I have also seen frequent complaints regarding the fact that healing items are finite consumables that you need to either farm for or farm the Nycrux to buy more. I didn’t actually mind this at all. Farming is something that I usually find quite therapeutic in games. I get locked into an almost unconscious loop. The sentiment here though raises a broader criticism of The Last Faith that I do think is valid.
In sticking so closely to the style of Bloodborne, Kumi Souls have in the end retained things that were wrong with that game. The UI is somewhat clunky in this title, as it was in Bloodborne. Consumable farming is not something I had a problem with, but I see how it can become a monotonous time-sink. The similarities to Souls games is often too on the nose. The Last Faith isn’t simply “inspired” by the plethora of soulslikes; there are moments where it feels as if it’s actively trying to be another game. A great example is an area called “The Damned Ruins of Osseus Fortress” — it doesn’t come across as a nod to “Graveyard of the Peaks” in Blasphemous (which is a stellar game with an even better sequel); it’s almost just a cheaper version of it. The wider point I’m trying to make is that in trying so hard to pay homage to some great games, The Last Faith struggles to establish an identity of its own.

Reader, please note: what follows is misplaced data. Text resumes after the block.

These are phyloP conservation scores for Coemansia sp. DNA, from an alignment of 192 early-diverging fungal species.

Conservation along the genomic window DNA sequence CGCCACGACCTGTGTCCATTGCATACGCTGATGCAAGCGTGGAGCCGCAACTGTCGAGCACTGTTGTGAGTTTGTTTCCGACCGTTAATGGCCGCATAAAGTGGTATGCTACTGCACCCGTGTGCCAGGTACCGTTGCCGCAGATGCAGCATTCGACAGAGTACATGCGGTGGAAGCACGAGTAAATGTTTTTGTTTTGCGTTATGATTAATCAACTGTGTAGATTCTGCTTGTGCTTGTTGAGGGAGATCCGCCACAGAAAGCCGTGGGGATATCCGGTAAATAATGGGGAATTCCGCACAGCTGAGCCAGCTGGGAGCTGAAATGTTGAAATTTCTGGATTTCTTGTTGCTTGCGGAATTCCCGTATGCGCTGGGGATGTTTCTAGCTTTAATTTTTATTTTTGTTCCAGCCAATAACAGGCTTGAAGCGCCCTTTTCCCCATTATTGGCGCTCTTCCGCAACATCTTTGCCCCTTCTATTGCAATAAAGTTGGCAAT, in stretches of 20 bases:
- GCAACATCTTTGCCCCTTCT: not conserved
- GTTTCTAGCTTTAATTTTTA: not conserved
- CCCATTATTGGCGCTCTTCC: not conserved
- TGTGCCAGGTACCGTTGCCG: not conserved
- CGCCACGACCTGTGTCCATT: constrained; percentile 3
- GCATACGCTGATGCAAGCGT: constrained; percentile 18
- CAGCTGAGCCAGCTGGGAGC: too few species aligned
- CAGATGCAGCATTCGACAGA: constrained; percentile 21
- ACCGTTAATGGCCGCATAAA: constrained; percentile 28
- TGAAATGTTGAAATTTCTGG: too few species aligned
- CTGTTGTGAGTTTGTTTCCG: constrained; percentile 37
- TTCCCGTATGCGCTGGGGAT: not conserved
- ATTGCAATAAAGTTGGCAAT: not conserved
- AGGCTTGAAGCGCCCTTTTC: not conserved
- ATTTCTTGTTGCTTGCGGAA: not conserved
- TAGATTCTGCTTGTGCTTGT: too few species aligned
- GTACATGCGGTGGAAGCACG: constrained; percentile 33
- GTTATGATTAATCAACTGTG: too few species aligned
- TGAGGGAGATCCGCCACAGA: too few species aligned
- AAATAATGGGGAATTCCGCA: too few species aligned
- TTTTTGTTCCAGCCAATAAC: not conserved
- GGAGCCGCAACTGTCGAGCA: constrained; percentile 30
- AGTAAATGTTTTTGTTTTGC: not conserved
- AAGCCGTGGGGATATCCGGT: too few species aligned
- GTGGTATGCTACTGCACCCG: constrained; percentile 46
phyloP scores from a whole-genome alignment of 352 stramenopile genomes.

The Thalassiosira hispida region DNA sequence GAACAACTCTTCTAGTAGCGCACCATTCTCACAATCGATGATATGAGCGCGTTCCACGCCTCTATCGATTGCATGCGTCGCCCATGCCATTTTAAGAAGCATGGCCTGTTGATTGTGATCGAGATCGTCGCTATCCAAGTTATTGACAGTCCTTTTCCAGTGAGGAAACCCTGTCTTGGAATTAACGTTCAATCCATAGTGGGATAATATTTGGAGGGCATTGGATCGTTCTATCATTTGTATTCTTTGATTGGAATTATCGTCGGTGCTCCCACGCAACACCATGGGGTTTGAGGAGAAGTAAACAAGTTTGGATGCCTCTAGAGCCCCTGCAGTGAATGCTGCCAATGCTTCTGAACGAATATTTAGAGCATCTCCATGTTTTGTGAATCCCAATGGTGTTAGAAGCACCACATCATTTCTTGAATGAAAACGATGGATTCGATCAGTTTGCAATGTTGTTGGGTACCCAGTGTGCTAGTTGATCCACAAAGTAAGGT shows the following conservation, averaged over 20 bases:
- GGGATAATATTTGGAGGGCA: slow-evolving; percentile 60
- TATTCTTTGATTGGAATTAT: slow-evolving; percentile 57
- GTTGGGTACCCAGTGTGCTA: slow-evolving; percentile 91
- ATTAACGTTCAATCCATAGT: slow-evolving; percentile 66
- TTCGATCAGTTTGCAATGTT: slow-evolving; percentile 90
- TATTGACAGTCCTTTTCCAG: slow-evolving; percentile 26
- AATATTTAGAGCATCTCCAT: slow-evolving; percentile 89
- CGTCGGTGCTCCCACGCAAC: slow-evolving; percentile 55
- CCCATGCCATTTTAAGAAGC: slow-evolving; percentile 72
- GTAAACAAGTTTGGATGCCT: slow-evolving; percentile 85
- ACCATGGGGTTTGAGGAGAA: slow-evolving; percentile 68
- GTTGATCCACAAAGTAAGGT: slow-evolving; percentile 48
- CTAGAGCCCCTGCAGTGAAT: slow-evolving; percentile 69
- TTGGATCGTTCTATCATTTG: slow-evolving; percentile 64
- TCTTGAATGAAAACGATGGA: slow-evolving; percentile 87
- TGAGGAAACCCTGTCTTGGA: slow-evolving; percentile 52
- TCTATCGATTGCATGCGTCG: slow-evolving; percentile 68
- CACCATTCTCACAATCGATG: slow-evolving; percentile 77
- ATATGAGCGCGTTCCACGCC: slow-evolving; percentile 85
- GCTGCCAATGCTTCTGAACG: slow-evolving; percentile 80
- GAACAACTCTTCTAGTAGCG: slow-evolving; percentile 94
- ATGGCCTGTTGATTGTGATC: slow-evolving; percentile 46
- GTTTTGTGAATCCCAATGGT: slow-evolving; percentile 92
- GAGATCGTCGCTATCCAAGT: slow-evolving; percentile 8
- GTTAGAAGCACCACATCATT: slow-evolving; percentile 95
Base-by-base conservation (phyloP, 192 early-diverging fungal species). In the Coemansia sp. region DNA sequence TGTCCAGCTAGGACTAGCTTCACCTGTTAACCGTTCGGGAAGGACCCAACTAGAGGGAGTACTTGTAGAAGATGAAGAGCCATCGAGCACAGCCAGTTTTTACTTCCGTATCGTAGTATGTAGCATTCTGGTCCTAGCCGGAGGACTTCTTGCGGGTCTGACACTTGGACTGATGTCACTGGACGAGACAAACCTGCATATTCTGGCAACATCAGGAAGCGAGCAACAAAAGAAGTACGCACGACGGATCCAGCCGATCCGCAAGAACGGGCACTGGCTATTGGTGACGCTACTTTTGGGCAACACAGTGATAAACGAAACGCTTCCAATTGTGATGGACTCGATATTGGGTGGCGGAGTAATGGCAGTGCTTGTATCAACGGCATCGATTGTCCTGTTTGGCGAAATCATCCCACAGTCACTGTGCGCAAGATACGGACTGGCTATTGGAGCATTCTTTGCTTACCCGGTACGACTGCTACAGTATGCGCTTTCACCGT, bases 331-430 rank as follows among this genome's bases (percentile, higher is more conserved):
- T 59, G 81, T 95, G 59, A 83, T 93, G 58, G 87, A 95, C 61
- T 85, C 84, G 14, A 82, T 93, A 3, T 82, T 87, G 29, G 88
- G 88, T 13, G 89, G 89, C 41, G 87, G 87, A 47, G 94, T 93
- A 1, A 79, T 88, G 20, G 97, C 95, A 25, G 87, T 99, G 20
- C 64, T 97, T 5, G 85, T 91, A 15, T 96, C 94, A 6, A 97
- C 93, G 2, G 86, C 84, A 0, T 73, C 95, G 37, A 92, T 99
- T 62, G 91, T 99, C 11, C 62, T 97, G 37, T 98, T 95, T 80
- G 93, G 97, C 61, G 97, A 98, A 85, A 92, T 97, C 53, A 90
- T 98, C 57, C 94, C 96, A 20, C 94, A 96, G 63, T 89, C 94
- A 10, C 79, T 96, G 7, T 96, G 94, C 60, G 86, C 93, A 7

As for balance issues and so forth, they are things that can be fixed. I had enough fun with The Last Faith to keep me playing. I do look forward to where things go from here, as I had been anticipating this release for a good while. Conceptually though, the things that I admire about the game, I do so because they’re what I admire about other releases.
The Last Faith is an ambitious metroidvania and Kumi Souls has succeeded in creating something that will definitely be mentioned in the conversation about positive indie Soulslikes. Ultimately, there’s fun to be had and improvements to be made in equal measure.
THE LAST FAITH IS RECOMMENDED
Many thanks go to Playstack for a PC review code for The Last Faith
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Damien (dkpriory) has grown up gaming, from the humble days of the Atari all the way through to modern PC gaming. Unafraid to let a game steal his life for a few months, he is passionate about playing something immersive but also yearns for something to take him back to his childhood. Sadly no longer a member of the NookGaming team or creating content, but check out his archives on Youtube here.